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Tips for Delivering Focused Web Content to a Wide Audience - 3/25/2014 -

How can you address a very diverse set of members and potential members in a single web presence? The answer is to develop a rich content delivery platform coupled with individual personalization of content based on a member’s account profile.

By Michael Spinosa

One of the largest challenges facing nonprofits is trying to address the diverse audience of individuals that make up its members. Attracting and retaining new members in the younger demographic is difficult while trying to still ensure that the older demographic is being supported with the correct content. In addition, most nonprofits have many programs, divisions, initiatives, and other forms of internal competition that fragment the presentation of information.

So how are you going to address a very diverse set of members and potential members in a single web presence? The deployment of this digital strategy can be managed by technology, and all that is required of the nonprofit is a sound strategy for each of the target demographics. What we’re talking about is a rich content delivery platform coupled with the capability of individual personalization of content based on a member’s account profile.

1. Deliver digital content where your audience is reading it.

Establishing a platform in which content can be delivered correctly to mobile phones, tablets, desktops, and laptops across the majority of mainstream operating systems is a major step in ensuring retention of your members.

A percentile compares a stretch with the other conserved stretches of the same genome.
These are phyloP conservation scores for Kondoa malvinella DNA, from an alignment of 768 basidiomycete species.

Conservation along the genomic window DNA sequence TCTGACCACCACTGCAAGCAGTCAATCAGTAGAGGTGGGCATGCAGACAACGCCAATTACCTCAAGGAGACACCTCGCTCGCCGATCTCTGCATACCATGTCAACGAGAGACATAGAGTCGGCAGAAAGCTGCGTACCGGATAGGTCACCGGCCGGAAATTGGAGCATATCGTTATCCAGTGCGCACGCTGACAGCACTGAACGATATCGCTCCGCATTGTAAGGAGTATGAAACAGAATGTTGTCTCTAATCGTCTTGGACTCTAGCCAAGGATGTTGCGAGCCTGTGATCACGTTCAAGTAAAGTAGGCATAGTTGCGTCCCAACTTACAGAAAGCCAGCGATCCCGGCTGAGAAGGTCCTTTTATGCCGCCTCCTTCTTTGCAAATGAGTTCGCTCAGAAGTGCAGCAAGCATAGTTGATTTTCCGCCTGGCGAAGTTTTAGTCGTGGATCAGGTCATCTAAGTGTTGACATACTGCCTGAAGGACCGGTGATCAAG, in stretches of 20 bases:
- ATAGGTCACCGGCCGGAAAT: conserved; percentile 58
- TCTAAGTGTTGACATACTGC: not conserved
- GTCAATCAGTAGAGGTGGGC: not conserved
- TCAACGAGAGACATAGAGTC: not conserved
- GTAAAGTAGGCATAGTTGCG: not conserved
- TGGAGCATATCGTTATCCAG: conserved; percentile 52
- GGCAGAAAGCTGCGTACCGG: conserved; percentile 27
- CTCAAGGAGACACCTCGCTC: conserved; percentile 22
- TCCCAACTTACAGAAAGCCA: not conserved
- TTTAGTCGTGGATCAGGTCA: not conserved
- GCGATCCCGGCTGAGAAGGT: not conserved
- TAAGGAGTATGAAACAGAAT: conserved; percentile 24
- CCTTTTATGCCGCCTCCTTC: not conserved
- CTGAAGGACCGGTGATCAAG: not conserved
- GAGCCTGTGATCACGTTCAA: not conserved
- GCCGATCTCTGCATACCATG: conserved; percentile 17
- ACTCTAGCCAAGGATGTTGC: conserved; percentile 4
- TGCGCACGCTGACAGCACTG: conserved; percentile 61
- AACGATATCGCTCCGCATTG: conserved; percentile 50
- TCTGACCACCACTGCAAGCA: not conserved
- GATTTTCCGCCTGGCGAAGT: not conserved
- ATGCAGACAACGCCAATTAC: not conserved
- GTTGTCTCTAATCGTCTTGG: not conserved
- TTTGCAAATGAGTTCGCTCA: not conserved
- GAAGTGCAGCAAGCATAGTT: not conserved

Even the older demographic of 60+ years of age is using tablet and phone-based devices now to browse the web. Interestingly enough, most of this demographic has selected the iOS (Apple) platform for its simplistic nature, while the younger generation is choosing a mixed bag of options anywhere from iOS to Android to Windows Mobile 8.

Attempting to ensure that your content is delivered in an easily consumable format to all these devices will take some extensive pre-planning, but if done correctly, will allow you to contribute content to the core of your web presence(s) and be automatically handled correctly by each of the devices that access your website.

2. Customize the member experience with dynamic content.

Once you are able to reach your members where they browse, start building customized experiences for potential new members and current members. Let's talk current members first.

Every day, you have members logging in and out of your website to garner information from your organization. It's why they became members—whether to support specific lobbying initiatives, attend conferences focused around pressing industry matters, or perhaps to view the latest online articles that have been recently published from your magazine. Whatever the reason, each member has a distinct set of information they need from your website, and that data can be used to your advantage.